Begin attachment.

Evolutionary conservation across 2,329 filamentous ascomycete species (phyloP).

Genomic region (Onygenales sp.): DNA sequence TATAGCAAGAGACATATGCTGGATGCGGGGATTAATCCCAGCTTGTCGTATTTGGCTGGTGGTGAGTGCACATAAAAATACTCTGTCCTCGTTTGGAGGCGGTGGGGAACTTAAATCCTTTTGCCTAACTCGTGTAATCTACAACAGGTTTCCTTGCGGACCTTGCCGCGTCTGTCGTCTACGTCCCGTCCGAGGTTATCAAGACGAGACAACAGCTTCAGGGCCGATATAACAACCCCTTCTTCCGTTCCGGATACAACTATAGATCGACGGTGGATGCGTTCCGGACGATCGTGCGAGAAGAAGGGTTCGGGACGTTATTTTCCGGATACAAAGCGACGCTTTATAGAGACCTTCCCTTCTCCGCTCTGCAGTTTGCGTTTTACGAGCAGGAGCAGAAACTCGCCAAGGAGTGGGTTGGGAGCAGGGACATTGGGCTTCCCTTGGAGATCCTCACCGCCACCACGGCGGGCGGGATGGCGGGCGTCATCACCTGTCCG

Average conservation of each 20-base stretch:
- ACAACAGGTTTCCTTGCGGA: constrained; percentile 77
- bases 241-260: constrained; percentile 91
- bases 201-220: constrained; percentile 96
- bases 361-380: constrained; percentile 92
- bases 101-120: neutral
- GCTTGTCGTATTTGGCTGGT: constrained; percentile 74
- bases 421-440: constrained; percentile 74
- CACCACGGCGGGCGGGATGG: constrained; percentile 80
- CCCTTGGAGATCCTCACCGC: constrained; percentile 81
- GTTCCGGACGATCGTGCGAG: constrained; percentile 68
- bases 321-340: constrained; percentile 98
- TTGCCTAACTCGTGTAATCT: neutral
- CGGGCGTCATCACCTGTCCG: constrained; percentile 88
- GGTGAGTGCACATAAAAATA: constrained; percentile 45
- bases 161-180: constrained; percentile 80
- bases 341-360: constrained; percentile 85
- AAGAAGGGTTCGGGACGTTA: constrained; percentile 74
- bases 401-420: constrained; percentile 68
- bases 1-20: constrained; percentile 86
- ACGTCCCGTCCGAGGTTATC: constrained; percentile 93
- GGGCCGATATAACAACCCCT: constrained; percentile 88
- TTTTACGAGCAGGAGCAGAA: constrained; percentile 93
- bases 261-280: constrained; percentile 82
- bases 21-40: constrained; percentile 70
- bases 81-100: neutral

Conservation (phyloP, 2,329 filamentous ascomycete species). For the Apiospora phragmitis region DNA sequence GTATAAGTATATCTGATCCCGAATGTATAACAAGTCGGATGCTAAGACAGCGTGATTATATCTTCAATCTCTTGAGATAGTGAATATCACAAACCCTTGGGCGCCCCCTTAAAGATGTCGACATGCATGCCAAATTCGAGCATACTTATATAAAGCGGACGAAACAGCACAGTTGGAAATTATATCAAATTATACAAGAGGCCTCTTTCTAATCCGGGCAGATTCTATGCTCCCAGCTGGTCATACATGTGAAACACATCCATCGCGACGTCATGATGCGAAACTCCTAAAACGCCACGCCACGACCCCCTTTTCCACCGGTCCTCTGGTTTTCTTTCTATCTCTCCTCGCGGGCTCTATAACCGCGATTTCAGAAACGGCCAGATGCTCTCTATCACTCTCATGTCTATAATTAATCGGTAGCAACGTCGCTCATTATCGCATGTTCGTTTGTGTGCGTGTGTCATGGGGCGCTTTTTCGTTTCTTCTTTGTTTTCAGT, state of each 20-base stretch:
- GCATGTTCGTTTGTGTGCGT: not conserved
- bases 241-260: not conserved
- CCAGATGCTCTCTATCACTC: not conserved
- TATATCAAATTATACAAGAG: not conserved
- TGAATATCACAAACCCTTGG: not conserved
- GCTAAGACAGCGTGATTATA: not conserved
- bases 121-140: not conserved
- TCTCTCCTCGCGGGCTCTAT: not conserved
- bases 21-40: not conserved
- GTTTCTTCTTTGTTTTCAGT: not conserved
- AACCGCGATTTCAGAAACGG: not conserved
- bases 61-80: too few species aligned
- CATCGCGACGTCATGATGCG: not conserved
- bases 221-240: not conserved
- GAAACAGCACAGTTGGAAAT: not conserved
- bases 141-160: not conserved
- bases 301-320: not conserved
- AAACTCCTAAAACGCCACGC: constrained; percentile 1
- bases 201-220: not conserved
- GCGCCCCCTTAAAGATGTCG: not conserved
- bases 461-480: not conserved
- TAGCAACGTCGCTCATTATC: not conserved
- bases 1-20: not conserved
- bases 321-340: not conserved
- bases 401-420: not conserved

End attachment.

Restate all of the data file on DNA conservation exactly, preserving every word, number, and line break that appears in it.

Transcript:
Evolutionary conservation across 2,329 filamentous ascomycete species (phyloP).

Genomic region (Onygenales sp.): DNA sequence TATAGCAAGAGACATATGCTGGATGCGGGGATTAATCCCAGCTTGTCGTATTTGGCTGGTGGTGAGTGCACATAAAAATACTCTGTCCTCGTTTGGAGGCGGTGGGGAACTTAAATCCTTTTGCCTAACTCGTGTAATCTACAACAGGTTTCCTTGCGGACCTTGCCGCGTCTGTCGTCTACGTCCCGTCCGAGGTTATCAAGACGAGACAACAGCTTCAGGGCCGATATAACAACCCCTTCTTCCGTTCCGGATACAACTATAGATCGACGGTGGATGCGTTCCGGACGATCGTGCGAGAAGAAGGGTTCGGGACGTTATTTTCCGGATACAAAGCGACGCTTTATAGAGACCTTCCCTTCTCCGCTCTGCAGTTTGCGTTTTACGAGCAGGAGCAGAAACTCGCCAAGGAGTGGGTTGGGAGCAGGGACATTGGGCTTCCCTTGGAGATCCTCACCGCCACCACGGCGGGCGGGATGGCGGGCGTCATCACCTGTCCG

Average conservation of each 20-base stretch:
- ACAACAGGTTTCCTTGCGGA: constrained; percentile 77
- bases 241-260: constrained; percentile 91
- bases 201-220: constrained; percentile 96
- bases 361-380: constrained; percentile 92
- bases 101-120: neutral
- GCTTGTCGTATTTGGCTGGT: constrained; percentile 74
- bases 421-440: constrained; percentile 74
- CACCACGGCGGGCGGGATGG: constrained; percentile 80
- CCCTTGGAGATCCTCACCGC: constrained; percentile 81
- GTTCCGGACGATCGTGCGAG: constrained; percentile 68
- bases 321-340: constrained; percentile 98
- TTGCCTAACTCGTGTAATCT: neutral
- CGGGCGTCATCACCTGTCCG: constrained; percentile 88
- GGTGAGTGCACATAAAAATA: constrained; percentile 45
- bases 161-180: constrained; percentile 80
- bases 341-360: constrained; percentile 85
- AAGAAGGGTTCGGGACGTTA: constrained; percentile 74
- bases 401-420: constrained; percentile 68
- bases 1-20: constrained; percentile 86
- ACGTCCCGTCCGAGGTTATC: constrained; percentile 93
- GGGCCGATATAACAACCCCT: constrained; percentile 88
- TTTTACGAGCAGGAGCAGAA: constrained; percentile 93
- bases 261-280: constrained; percentile 82
- bases 21-40: constrained; percentile 70
- bases 81-100: neutral

Conservation (phyloP, 2,329 filamentous ascomycete species). For the Apiospora phragmitis region DNA sequence GTATAAGTATATCTGATCCCGAATGTATAACAAGTCGGATGCTAAGACAGCGTGATTATATCTTCAATCTCTTGAGATAGTGAATATCACAAACCCTTGGGCGCCCCCTTAAAGATGTCGACATGCATGCCAAATTCGAGCATACTTATATAAAGCGGACGAAACAGCACAGTTGGAAATTATATCAAATTATACAAGAGGCCTCTTTCTAATCCGGGCAGATTCTATGCTCCCAGCTGGTCATACATGTGAAACACATCCATCGCGACGTCATGATGCGAAACTCCTAAAACGCCACGCCACGACCCCCTTTTCCACCGGTCCTCTGGTTTTCTTTCTATCTCTCCTCGCGGGCTCTATAACCGCGATTTCAGAAACGGCCAGATGCTCTCTATCACTCTCATGTCTATAATTAATCGGTAGCAACGTCGCTCATTATCGCATGTTCGTTTGTGTGCGTGTGTCATGGGGCGCTTTTTCGTTTCTTCTTTGTTTTCAGT, state of each 20-base stretch:
- GCATGTTCGTTTGTGTGCGT: not conserved
- bases 241-260: not conserved
- CCAGATGCTCTCTATCACTC: not conserved
- TATATCAAATTATACAAGAG: not conserved
- TGAATATCACAAACCCTTGG: not conserved
- GCTAAGACAGCGTGATTATA: not conserved
- bases 121-140: not conserved
- TCTCTCCTCGCGGGCTCTAT: not conserved
- bases 21-40: not conserved
- GTTTCTTCTTTGTTTTCAGT: not conserved
- AACCGCGATTTCAGAAACGG: not conserved
- bases 61-80: too few species aligned
- CATCGCGACGTCATGATGCG: not conserved
- bases 221-240: not conserved
- GAAACAGCACAGTTGGAAAT: not conserved
- bases 141-160: not conserved
- bases 301-320: not conserved
- AAACTCCTAAAACGCCACGC: constrained; percentile 1
- bases 201-220: not conserved
- GCGCCCCCTTAAAGATGTCG: not conserved
- bases 461-480: not conserved
- TAGCAACGTCGCTCATTATC: not conserved
- bases 1-20: not conserved
- bases 321-340: not conserved
- bases 401-420: not conserved